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Two Acclaimed Poets to Read at APSU on Sept. 23

CLARKSVILLE, Tenn. – Poetry, like music, is meant to be heard. The cadence of the spoken words has the ability to quiet the mind, illuminating a depth of feeling for the attuned listener.

            At 4 p.m. on Sept. 23, area residents will get to experience the transcending powers of two of the country’s formidable poets – Kazim Ali and Brett Ralph – during a public reading of their work in room 303 of the Morgan University Center. A book signing will follow.

CLARKSVILLE, Tenn. – Poetry, like music, is meant to be heard. The cadence of the spoken words has the ability to quiet the mind, illuminating a depth of feeling for the attuned listener.

            At 4 p.m. on Sept. 23, area residents will get to experience the transcending powers of two of the country’s formidable poets – Kazim Ali and Brett Ralph – during a public reading of their work in room 303 of the Morgan University Center. A book signing will follow.

            Ali is the author of two books of poetry, “The Far Mosque” and “The Fortieth Day.” He was the winner of the Alice James Books’ New England/New York Award, and his poetry has been featured in national journals such as Best American Poetry 2007, American Poetry Review, Boston Review and Barrow Street.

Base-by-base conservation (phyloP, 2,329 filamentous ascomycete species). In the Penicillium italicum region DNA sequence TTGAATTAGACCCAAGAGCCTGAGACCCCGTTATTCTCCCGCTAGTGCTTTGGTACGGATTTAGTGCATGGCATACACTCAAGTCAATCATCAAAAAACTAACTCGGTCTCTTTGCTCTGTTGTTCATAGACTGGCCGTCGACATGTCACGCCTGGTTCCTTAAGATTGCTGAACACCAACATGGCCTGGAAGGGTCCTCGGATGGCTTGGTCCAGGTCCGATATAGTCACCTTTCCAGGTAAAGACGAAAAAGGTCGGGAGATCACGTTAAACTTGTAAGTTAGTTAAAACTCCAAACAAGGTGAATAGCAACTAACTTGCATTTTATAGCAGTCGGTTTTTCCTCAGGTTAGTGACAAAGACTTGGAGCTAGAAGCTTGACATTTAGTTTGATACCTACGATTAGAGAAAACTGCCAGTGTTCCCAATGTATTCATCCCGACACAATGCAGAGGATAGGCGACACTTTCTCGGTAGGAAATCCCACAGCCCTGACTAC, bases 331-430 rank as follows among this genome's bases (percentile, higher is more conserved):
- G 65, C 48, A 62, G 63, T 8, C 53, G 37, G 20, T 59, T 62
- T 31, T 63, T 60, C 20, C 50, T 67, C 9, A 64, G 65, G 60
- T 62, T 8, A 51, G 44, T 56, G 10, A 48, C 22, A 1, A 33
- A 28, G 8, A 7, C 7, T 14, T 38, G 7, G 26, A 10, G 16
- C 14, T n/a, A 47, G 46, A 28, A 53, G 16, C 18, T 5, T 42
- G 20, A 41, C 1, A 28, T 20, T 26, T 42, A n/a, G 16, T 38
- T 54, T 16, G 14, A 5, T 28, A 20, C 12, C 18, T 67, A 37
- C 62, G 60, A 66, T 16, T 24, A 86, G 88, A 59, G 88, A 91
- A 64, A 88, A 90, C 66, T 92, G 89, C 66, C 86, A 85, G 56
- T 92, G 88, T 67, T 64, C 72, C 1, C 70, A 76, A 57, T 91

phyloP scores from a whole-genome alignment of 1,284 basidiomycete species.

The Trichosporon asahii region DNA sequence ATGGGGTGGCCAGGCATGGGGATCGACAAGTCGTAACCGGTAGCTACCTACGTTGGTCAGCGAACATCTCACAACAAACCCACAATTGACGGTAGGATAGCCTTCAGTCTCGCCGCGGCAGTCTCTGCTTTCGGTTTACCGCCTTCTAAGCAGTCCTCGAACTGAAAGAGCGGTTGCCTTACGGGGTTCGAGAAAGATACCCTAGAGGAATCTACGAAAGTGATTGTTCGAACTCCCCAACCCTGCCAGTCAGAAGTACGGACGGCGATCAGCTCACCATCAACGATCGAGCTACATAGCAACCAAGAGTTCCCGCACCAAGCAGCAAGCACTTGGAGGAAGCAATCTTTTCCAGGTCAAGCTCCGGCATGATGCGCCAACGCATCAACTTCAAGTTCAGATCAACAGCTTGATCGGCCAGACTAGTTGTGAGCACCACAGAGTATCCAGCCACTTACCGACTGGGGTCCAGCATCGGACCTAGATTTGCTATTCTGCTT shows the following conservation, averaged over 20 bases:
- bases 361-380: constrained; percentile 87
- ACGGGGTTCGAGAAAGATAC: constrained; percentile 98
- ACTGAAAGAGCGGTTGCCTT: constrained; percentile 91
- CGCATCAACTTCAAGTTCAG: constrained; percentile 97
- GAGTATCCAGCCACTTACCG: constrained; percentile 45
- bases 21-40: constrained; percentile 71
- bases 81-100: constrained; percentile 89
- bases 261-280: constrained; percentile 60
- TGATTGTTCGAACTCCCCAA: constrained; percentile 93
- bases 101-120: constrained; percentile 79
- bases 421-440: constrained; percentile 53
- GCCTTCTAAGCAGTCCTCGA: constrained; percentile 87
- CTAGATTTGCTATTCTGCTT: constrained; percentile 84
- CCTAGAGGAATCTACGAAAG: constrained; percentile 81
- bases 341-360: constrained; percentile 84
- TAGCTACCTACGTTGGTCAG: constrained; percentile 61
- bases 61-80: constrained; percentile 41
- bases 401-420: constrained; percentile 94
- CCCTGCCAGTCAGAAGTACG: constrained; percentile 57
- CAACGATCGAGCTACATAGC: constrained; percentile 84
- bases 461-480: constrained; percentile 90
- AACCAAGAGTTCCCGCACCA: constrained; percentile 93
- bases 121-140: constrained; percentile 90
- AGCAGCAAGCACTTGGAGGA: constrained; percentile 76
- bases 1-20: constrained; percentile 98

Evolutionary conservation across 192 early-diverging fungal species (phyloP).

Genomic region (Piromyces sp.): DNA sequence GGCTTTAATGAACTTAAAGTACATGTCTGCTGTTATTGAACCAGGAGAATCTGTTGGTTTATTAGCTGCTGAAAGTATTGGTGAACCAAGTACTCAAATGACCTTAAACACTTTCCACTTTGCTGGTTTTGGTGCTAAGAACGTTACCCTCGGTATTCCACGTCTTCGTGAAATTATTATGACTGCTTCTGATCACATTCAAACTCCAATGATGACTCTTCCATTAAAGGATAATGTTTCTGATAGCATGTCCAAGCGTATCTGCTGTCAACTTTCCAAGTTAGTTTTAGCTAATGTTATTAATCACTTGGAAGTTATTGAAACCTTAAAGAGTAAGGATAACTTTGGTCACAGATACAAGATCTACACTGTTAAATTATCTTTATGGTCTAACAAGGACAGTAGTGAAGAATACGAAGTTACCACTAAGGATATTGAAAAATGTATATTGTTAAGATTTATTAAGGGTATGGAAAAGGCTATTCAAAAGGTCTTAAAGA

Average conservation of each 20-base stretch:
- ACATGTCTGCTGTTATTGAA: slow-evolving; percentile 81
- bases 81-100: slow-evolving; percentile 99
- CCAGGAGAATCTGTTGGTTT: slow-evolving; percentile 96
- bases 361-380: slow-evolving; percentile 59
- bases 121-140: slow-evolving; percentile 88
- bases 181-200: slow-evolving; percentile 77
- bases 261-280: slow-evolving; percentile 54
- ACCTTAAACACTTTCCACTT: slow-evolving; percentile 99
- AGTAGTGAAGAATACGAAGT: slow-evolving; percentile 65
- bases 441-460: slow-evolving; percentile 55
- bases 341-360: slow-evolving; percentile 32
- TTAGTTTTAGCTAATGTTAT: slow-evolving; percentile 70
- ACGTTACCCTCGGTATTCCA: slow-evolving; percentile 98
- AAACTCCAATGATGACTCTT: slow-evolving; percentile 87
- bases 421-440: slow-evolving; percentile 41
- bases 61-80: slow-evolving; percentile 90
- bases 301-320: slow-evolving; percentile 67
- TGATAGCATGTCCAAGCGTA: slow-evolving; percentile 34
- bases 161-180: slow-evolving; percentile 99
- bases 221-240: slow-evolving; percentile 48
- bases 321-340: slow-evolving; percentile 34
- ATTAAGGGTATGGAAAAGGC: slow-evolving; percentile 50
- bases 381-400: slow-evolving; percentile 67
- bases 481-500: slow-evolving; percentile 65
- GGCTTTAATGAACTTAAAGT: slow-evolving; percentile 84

A review in Publishers Weekly stated that “painterly minimalism, open-field technique and Near Eastern traditions give Ali a neatly varied verbal palette for his smart, quietly attractive poems…his unresting intellect and acoustic talents make him a poet to watch.”

            Ralph, a Kentucky native, has traveled extensively and taught at an eclectic mix of institutions, such as the University of Massachusetts, the Central Institute of Buddhist Studies in the Himalayas of Northern India and Hopkinsville (Ky.) Community College. His work has appeared in publications such as Conduit, Willow Springs and The American Poetry Review. His poems have been anthologized in “The McSweeny’s Book of Poets Picking Poets” and “The Stiffest of the Corpse: Exquisite Corpse Reader.”

            His first book of poetry, “Black Sabbatical” was published last year by Sarabande Books.

            “Brett Eugene Ralph can surely write like the Dickens, and I don’t mean Charles,” American filmmaker Harmony Korine said on the book’s jacket. “He’s a true beast of a man with insight and beauty to spare.”

            The reading, which is sponsored by the APSU Center of Excellence for the Creative Arts, is free and open to the public. For information, contact Susan Wallace with the Center at 221-7031 or wallacess@apsu.edu.